Last week I posted reviews of whiskies from three closed distilleries. First the Japanese distillery, Hanyu, then Brora in the Scottish highlands and finally Port Ellen on Islay. Today I have a review of a whisky from a distillery that is still in business, Ardbeg. But in a sense this whisky is also from a distillery that is long gone: the Ardbeg that once made high quality whisky and made it available at reasonable prices. The irony of this statement is that in fact the Corryvreckan may have been the first in the series of concept whiskies that have brought us down to the permanent state of folly in which Ardbeg now resides. Yes, the Uigeadail and the Beist were released before it—and the Uigeadail was already NAS—but those are fairly traditional whiskies. The Corryvreckan, on the other hand, first released widely in 2009—after a “committee release” in 2008—has a lot of virgin French oak casks in the mix (at least this was the talk when it was first released) and is more of a “designer malt”. My first bottle was a 2010 release and I loved it. I haven’t followed it through the years since but it’s remained a highly-rated whisky. Alas, my review will not speak to its current quality as this is a bottle released in 2011. Let’s get to it.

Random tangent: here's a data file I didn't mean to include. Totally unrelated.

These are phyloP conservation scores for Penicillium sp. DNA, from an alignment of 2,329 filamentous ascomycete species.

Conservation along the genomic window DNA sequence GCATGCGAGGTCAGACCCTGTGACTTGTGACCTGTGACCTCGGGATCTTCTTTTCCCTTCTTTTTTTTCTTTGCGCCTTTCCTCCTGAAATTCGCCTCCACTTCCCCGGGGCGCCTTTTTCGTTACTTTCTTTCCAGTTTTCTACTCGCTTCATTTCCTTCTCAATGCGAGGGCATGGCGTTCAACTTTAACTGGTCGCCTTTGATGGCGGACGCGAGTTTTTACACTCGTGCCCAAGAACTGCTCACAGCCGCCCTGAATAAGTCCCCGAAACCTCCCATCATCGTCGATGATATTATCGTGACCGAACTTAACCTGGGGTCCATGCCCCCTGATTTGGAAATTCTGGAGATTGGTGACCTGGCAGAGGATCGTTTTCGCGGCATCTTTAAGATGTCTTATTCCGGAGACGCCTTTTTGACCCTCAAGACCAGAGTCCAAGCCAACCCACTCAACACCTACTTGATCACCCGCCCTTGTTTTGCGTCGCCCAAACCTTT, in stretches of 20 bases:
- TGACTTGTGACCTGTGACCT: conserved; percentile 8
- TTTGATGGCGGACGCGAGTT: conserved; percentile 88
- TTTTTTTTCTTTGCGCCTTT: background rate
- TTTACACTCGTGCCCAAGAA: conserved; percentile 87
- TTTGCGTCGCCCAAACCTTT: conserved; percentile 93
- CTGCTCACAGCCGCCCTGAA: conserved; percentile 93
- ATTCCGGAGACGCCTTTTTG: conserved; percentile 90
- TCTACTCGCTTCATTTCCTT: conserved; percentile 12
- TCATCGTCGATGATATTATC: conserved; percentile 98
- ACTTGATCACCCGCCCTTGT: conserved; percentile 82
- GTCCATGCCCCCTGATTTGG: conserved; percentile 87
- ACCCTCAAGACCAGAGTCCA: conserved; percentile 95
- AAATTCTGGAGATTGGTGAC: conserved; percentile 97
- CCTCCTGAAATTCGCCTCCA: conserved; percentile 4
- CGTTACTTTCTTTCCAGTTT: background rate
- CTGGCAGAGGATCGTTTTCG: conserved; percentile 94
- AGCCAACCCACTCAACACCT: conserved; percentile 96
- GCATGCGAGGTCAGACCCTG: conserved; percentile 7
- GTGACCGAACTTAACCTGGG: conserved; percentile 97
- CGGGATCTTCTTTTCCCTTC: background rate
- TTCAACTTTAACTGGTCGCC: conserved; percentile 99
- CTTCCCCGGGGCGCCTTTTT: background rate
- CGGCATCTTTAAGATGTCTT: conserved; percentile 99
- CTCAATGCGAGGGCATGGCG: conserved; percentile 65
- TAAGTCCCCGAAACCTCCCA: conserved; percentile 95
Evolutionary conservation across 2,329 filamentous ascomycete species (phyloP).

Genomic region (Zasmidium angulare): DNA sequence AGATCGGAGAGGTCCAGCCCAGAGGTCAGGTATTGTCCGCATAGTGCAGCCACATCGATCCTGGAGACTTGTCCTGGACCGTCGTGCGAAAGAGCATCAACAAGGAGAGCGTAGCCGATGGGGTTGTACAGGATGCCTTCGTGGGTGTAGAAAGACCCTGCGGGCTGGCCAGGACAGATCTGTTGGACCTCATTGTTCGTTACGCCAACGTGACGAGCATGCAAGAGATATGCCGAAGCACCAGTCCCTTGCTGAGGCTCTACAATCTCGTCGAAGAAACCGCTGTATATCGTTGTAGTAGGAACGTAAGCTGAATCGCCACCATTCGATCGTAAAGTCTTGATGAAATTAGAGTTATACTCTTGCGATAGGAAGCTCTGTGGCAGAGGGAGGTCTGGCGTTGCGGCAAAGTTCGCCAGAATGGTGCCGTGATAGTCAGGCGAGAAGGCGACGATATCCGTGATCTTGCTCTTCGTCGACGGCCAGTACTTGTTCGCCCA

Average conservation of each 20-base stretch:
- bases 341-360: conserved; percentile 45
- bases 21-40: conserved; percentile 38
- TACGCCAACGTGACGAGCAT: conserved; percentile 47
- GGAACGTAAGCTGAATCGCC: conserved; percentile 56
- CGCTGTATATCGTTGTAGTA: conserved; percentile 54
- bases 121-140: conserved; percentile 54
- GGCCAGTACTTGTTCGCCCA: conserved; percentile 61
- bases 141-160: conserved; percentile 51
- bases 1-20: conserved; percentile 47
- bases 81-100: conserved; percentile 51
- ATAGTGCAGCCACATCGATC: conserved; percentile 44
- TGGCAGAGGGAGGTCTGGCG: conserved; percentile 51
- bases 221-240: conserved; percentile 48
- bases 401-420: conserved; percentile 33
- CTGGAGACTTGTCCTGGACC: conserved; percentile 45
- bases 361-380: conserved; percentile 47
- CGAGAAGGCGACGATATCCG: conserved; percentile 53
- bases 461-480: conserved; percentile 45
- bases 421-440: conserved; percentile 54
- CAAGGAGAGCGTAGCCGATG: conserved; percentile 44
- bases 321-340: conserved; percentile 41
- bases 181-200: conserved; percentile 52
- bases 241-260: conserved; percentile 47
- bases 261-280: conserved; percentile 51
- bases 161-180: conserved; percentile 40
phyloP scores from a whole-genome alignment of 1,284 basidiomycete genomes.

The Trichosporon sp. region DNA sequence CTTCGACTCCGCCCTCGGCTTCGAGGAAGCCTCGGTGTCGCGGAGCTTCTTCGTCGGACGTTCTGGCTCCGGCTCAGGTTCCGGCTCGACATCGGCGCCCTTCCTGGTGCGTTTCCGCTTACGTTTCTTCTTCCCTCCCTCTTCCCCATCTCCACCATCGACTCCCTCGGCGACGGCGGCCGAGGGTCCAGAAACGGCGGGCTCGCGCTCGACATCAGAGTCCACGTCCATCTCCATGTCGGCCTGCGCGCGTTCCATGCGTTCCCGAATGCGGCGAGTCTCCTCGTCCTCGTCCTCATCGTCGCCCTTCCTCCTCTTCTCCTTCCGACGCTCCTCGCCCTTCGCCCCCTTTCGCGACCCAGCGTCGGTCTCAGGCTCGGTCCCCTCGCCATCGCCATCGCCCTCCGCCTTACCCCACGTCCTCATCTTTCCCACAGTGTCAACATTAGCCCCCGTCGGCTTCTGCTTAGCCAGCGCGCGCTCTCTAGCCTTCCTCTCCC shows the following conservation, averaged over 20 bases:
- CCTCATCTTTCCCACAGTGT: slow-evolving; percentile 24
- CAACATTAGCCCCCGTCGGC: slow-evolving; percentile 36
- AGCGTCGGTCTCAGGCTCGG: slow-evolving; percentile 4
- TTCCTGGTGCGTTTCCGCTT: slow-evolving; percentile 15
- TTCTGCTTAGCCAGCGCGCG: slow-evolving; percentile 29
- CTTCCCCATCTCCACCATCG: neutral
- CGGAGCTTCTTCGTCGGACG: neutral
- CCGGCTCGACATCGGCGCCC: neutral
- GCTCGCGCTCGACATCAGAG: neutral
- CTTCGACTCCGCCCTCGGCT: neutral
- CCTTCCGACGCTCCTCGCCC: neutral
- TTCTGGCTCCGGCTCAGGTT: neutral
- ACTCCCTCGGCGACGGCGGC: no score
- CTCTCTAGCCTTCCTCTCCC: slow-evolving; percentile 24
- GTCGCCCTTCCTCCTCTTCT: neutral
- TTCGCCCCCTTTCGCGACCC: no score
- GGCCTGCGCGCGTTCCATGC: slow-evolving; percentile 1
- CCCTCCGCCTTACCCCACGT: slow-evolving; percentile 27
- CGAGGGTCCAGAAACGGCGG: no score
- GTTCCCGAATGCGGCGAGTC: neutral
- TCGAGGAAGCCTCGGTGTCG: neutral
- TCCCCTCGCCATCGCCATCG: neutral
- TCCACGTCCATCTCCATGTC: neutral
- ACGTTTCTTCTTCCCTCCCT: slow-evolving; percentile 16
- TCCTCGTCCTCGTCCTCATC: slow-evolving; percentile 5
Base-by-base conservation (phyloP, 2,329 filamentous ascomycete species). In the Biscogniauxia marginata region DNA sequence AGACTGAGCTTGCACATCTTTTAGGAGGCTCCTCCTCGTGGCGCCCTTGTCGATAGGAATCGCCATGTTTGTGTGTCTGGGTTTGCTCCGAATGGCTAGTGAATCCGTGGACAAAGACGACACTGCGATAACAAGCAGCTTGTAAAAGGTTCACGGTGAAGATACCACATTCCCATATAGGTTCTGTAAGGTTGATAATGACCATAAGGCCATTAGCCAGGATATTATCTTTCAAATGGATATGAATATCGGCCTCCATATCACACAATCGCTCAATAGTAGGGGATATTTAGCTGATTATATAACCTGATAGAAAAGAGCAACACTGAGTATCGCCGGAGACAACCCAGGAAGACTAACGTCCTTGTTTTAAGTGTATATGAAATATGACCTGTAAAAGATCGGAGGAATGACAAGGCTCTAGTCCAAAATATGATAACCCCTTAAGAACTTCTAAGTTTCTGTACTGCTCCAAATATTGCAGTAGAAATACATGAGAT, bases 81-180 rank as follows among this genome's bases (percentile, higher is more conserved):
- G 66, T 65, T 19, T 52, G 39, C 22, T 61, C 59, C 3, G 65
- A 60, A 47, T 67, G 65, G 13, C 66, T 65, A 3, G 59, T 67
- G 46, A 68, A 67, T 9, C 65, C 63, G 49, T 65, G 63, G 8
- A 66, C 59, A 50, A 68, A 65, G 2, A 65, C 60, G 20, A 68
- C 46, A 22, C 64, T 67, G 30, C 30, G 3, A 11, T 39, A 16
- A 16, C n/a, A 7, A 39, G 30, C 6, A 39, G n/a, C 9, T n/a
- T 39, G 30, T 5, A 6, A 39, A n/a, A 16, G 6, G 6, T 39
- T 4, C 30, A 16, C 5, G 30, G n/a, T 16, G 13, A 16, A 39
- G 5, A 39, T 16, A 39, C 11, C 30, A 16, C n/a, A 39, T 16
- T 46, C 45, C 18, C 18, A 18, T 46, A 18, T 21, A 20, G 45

Ardbeg Corryvreckan, 2011 Release (57.1%; from my own bottle)
Nose: Big phenolic peat and smoke: sweet and lemony rather than inky and tarry. As it sits there’s some ham brine and some cereals to go with the bright carbolic notes. With more time the smoke backs off and the meaty notes are to the fore, along with some vanilla and crushed almonds. A few drops of water push the smoke back further and turn the lemon to citronella.
Palate: As promised by the nose except not as sweet off the top. Very approachable at full strength with a nice, oily texture. On the second sip there’s a bit of a mezcal note (sign of youthful components) but it works here. With more time the smoke gets more tarry. Not much more change with time. With water it’s first sweeter and then there’s a big burst of peppery char.
Finish: Long. The smoke is the story here. Gets more peppery with time. As on the palate with water.
Comments: Ah, this is almost as good as I remember it being. Can’t Ardbeg go back to making whisky like this? Up there with some of the better Lagavulin 12s of the same era.
Rating: 89 points.